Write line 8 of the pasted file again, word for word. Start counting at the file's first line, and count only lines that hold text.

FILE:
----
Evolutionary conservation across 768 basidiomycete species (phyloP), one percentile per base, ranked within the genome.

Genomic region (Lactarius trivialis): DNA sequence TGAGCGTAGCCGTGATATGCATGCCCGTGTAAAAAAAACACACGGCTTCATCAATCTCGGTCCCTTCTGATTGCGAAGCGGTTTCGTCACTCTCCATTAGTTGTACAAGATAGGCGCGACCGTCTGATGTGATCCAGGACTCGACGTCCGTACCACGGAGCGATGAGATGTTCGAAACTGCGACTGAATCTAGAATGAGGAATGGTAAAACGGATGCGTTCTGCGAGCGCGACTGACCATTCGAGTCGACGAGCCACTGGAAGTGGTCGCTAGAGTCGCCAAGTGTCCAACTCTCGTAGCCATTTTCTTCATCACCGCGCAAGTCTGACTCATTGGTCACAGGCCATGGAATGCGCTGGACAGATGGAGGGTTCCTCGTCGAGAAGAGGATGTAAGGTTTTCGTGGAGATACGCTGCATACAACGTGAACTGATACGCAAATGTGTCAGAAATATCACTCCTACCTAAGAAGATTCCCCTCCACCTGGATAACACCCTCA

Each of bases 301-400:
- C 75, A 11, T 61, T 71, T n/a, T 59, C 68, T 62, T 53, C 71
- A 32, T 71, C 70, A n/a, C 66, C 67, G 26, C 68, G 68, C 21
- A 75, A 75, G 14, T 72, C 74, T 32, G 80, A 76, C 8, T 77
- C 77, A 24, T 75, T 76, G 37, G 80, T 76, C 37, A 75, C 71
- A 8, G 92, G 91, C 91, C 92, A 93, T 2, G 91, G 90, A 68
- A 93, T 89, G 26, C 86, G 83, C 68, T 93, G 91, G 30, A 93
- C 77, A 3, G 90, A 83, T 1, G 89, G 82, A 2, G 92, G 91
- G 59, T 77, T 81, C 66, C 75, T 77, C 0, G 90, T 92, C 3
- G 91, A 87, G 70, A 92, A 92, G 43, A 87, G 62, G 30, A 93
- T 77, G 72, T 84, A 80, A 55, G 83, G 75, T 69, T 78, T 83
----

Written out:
- A 8, G 92, G 91, C 91, C 92, A 93, T 2, G 91, G 90, A 68